A survey was made of a random sample of workers from the machine shops, assembly lines, and stock and store departments of an automobile factory. Among the 1,223 men seen, representing 97% of the sample, the prevalence of non-infective skin diseases was 14·5%. Skin diseases were classified into four groups: `dermatitis' and `folliculitis' of occupational origin, endogenous `eczemas', and miscellaneous skin diseases. Slightly more than half of all the skin diseases seen were considered to be occupational in origin.
In this population the prevalence of skin disease was more than four times that based on patients attending the factory medical department.
An unsuspected cause of allergic dermatitis was found on the assembly lines, where the incidence of dermatitis was significantly higher than among the non-production workers. The prevalence of folliculitis was significantly higher among production than non-production workers. There was no significant difference in the prevalence of `eczema' or the miscellaneous skin diseases in the various occupational groups.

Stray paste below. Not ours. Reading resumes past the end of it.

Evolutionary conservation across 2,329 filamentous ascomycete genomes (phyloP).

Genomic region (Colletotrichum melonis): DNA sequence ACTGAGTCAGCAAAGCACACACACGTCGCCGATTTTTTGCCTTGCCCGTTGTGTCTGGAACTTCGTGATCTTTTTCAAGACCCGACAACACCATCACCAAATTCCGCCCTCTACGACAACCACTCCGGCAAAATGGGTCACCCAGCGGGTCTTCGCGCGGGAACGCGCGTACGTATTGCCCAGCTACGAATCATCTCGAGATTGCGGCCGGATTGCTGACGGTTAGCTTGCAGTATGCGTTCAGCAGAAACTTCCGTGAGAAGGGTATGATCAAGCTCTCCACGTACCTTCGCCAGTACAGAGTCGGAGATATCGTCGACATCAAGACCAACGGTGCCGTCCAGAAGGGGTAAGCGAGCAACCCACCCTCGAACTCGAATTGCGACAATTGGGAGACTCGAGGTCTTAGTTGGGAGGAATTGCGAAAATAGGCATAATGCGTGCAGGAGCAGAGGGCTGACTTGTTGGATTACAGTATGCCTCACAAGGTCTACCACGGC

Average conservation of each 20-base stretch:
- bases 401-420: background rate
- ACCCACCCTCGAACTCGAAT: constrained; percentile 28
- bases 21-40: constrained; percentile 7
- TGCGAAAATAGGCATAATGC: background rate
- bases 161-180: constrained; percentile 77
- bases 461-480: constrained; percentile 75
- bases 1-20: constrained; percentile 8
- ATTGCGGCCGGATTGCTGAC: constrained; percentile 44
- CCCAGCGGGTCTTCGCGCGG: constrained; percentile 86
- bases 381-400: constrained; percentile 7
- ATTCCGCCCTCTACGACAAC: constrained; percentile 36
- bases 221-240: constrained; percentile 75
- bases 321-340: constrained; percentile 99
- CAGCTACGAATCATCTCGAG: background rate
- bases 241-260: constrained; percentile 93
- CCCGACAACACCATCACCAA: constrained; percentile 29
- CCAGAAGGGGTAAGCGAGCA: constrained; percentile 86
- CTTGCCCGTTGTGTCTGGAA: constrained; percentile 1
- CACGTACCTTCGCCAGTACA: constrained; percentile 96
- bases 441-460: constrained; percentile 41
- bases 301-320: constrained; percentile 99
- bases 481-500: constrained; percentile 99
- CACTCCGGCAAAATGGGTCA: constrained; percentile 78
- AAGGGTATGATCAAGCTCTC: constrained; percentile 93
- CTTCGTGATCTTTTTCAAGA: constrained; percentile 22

Among European workers fair men were more prone to skin disease than darker men. In another factory, a West Indian and Asiatic group of workers had a significantly lower prevalence of skin diseases than a group of Europeans doing similar work.
Folliculitis was more prevalent among the younger workers and those recently employed in the factory; there was no obvious association between age and length of service and the occurrence of other types of skin disease.
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